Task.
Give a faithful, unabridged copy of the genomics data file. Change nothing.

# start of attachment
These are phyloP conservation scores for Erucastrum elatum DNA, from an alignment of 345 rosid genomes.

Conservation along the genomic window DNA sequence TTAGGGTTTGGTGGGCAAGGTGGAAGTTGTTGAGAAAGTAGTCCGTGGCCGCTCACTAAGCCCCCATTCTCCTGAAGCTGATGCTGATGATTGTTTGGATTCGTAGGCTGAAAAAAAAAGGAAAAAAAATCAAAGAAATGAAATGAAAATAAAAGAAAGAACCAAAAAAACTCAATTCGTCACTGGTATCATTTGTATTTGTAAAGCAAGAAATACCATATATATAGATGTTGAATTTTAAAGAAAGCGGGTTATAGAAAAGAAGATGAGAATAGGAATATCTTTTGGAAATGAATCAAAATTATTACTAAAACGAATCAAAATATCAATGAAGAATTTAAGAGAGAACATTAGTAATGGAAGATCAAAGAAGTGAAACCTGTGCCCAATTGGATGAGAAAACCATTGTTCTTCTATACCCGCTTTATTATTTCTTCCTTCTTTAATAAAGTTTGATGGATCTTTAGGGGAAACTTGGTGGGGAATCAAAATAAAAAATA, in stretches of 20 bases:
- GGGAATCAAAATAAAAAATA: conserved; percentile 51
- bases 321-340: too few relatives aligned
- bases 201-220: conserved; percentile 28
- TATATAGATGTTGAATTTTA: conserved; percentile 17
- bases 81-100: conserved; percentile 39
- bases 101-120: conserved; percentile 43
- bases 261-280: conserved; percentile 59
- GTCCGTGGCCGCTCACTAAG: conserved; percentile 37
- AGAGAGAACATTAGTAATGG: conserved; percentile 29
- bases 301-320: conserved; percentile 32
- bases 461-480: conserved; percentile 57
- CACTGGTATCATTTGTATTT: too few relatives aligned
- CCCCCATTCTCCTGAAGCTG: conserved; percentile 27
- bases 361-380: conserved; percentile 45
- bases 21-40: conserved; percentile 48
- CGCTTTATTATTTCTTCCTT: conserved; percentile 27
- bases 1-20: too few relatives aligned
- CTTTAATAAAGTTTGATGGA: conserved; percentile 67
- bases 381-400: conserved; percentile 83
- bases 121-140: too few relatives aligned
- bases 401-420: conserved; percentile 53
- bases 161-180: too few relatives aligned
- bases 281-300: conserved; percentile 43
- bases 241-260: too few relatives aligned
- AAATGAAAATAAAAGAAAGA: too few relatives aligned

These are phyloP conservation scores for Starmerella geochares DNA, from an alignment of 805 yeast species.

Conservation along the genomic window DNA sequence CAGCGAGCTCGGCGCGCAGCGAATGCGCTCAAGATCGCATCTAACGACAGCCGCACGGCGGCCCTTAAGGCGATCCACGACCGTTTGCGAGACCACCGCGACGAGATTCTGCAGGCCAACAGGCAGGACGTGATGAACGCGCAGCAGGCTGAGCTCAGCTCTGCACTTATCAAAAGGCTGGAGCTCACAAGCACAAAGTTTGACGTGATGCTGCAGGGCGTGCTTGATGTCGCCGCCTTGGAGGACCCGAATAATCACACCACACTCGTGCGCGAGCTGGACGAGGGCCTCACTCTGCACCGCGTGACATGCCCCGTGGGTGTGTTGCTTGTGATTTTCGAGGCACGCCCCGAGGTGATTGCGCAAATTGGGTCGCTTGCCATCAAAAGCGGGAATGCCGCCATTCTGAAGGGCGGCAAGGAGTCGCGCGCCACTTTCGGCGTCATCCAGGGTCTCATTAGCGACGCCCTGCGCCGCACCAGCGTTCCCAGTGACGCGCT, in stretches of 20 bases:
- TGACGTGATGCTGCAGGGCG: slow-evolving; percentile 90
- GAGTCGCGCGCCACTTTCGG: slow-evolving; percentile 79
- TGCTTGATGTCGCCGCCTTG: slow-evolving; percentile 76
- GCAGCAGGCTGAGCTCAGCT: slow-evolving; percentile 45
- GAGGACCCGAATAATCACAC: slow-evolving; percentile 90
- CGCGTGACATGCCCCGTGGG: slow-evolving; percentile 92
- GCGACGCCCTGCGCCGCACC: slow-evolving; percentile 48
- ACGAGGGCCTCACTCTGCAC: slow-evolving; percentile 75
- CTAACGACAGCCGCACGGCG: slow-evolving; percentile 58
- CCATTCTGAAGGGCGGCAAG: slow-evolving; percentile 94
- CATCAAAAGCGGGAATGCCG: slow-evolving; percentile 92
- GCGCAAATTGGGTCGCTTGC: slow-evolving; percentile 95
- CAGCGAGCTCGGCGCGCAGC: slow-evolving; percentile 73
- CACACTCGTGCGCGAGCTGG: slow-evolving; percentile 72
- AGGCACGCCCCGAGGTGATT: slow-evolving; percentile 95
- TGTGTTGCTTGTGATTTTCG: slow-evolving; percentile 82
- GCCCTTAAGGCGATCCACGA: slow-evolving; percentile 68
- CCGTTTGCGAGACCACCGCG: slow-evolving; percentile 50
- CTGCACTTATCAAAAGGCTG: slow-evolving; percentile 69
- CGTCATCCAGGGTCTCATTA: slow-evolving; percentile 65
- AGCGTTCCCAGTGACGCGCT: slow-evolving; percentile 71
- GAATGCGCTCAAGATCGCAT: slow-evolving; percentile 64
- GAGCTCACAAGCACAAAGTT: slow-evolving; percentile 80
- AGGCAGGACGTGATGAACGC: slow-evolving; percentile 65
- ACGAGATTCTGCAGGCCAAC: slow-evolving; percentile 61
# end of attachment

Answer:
These are phyloP conservation scores for Erucastrum elatum DNA, from an alignment of 345 rosid genomes.

Conservation along the genomic window DNA sequence TTAGGGTTTGGTGGGCAAGGTGGAAGTTGTTGAGAAAGTAGTCCGTGGCCGCTCACTAAGCCCCCATTCTCCTGAAGCTGATGCTGATGATTGTTTGGATTCGTAGGCTGAAAAAAAAAGGAAAAAAAATCAAAGAAATGAAATGAAAATAAAAGAAAGAACCAAAAAAACTCAATTCGTCACTGGTATCATTTGTATTTGTAAAGCAAGAAATACCATATATATAGATGTTGAATTTTAAAGAAAGCGGGTTATAGAAAAGAAGATGAGAATAGGAATATCTTTTGGAAATGAATCAAAATTATTACTAAAACGAATCAAAATATCAATGAAGAATTTAAGAGAGAACATTAGTAATGGAAGATCAAAGAAGTGAAACCTGTGCCCAATTGGATGAGAAAACCATTGTTCTTCTATACCCGCTTTATTATTTCTTCCTTCTTTAATAAAGTTTGATGGATCTTTAGGGGAAACTTGGTGGGGAATCAAAATAAAAAATA, in stretches of 20 bases:
- GGGAATCAAAATAAAAAATA: conserved; percentile 51
- bases 321-340: too few relatives aligned
- bases 201-220: conserved; percentile 28
- TATATAGATGTTGAATTTTA: conserved; percentile 17
- bases 81-100: conserved; percentile 39
- bases 101-120: conserved; percentile 43
- bases 261-280: conserved; percentile 59
- GTCCGTGGCCGCTCACTAAG: conserved; percentile 37
- AGAGAGAACATTAGTAATGG: conserved; percentile 29
- bases 301-320: conserved; percentile 32
- bases 461-480: conserved; percentile 57
- CACTGGTATCATTTGTATTT: too few relatives aligned
- CCCCCATTCTCCTGAAGCTG: conserved; percentile 27
- bases 361-380: conserved; percentile 45
- bases 21-40: conserved; percentile 48
- CGCTTTATTATTTCTTCCTT: conserved; percentile 27
- bases 1-20: too few relatives aligned
- CTTTAATAAAGTTTGATGGA: conserved; percentile 67
- bases 381-400: conserved; percentile 83
- bases 121-140: too few relatives aligned
- bases 401-420: conserved; percentile 53
- bases 161-180: too few relatives aligned
- bases 281-300: conserved; percentile 43
- bases 241-260: too few relatives aligned
- AAATGAAAATAAAAGAAAGA: too few relatives aligned

These are phyloP conservation scores for Starmerella geochares DNA, from an alignment of 805 yeast species.

Conservation along the genomic window DNA sequence CAGCGAGCTCGGCGCGCAGCGAATGCGCTCAAGATCGCATCTAACGACAGCCGCACGGCGGCCCTTAAGGCGATCCACGACCGTTTGCGAGACCACCGCGACGAGATTCTGCAGGCCAACAGGCAGGACGTGATGAACGCGCAGCAGGCTGAGCTCAGCTCTGCACTTATCAAAAGGCTGGAGCTCACAAGCACAAAGTTTGACGTGATGCTGCAGGGCGTGCTTGATGTCGCCGCCTTGGAGGACCCGAATAATCACACCACACTCGTGCGCGAGCTGGACGAGGGCCTCACTCTGCACCGCGTGACATGCCCCGTGGGTGTGTTGCTTGTGATTTTCGAGGCACGCCCCGAGGTGATTGCGCAAATTGGGTCGCTTGCCATCAAAAGCGGGAATGCCGCCATTCTGAAGGGCGGCAAGGAGTCGCGCGCCACTTTCGGCGTCATCCAGGGTCTCATTAGCGACGCCCTGCGCCGCACCAGCGTTCCCAGTGACGCGCT, in stretches of 20 bases:
- TGACGTGATGCTGCAGGGCG: slow-evolving; percentile 90
- GAGTCGCGCGCCACTTTCGG: slow-evolving; percentile 79
- TGCTTGATGTCGCCGCCTTG: slow-evolving; percentile 76
- GCAGCAGGCTGAGCTCAGCT: slow-evolving; percentile 45
- GAGGACCCGAATAATCACAC: slow-evolving; percentile 90
- CGCGTGACATGCCCCGTGGG: slow-evolving; percentile 92
- GCGACGCCCTGCGCCGCACC: slow-evolving; percentile 48
- ACGAGGGCCTCACTCTGCAC: slow-evolving; percentile 75
- CTAACGACAGCCGCACGGCG: slow-evolving; percentile 58
- CCATTCTGAAGGGCGGCAAG: slow-evolving; percentile 94
- CATCAAAAGCGGGAATGCCG: slow-evolving; percentile 92
- GCGCAAATTGGGTCGCTTGC: slow-evolving; percentile 95
- CAGCGAGCTCGGCGCGCAGC: slow-evolving; percentile 73
- CACACTCGTGCGCGAGCTGG: slow-evolving; percentile 72
- AGGCACGCCCCGAGGTGATT: slow-evolving; percentile 95
- TGTGTTGCTTGTGATTTTCG: slow-evolving; percentile 82
- GCCCTTAAGGCGATCCACGA: slow-evolving; percentile 68
- CCGTTTGCGAGACCACCGCG: slow-evolving; percentile 50
- CTGCACTTATCAAAAGGCTG: slow-evolving; percentile 69
- CGTCATCCAGGGTCTCATTA: slow-evolving; percentile 65
- AGCGTTCCCAGTGACGCGCT: slow-evolving; percentile 71
- GAATGCGCTCAAGATCGCAT: slow-evolving; percentile 64
- GAGCTCACAAGCACAAAGTT: slow-evolving; percentile 80
- AGGCAGGACGTGATGAACGC: slow-evolving; percentile 65
- ACGAGATTCTGCAGGCCAAC: slow-evolving; percentile 61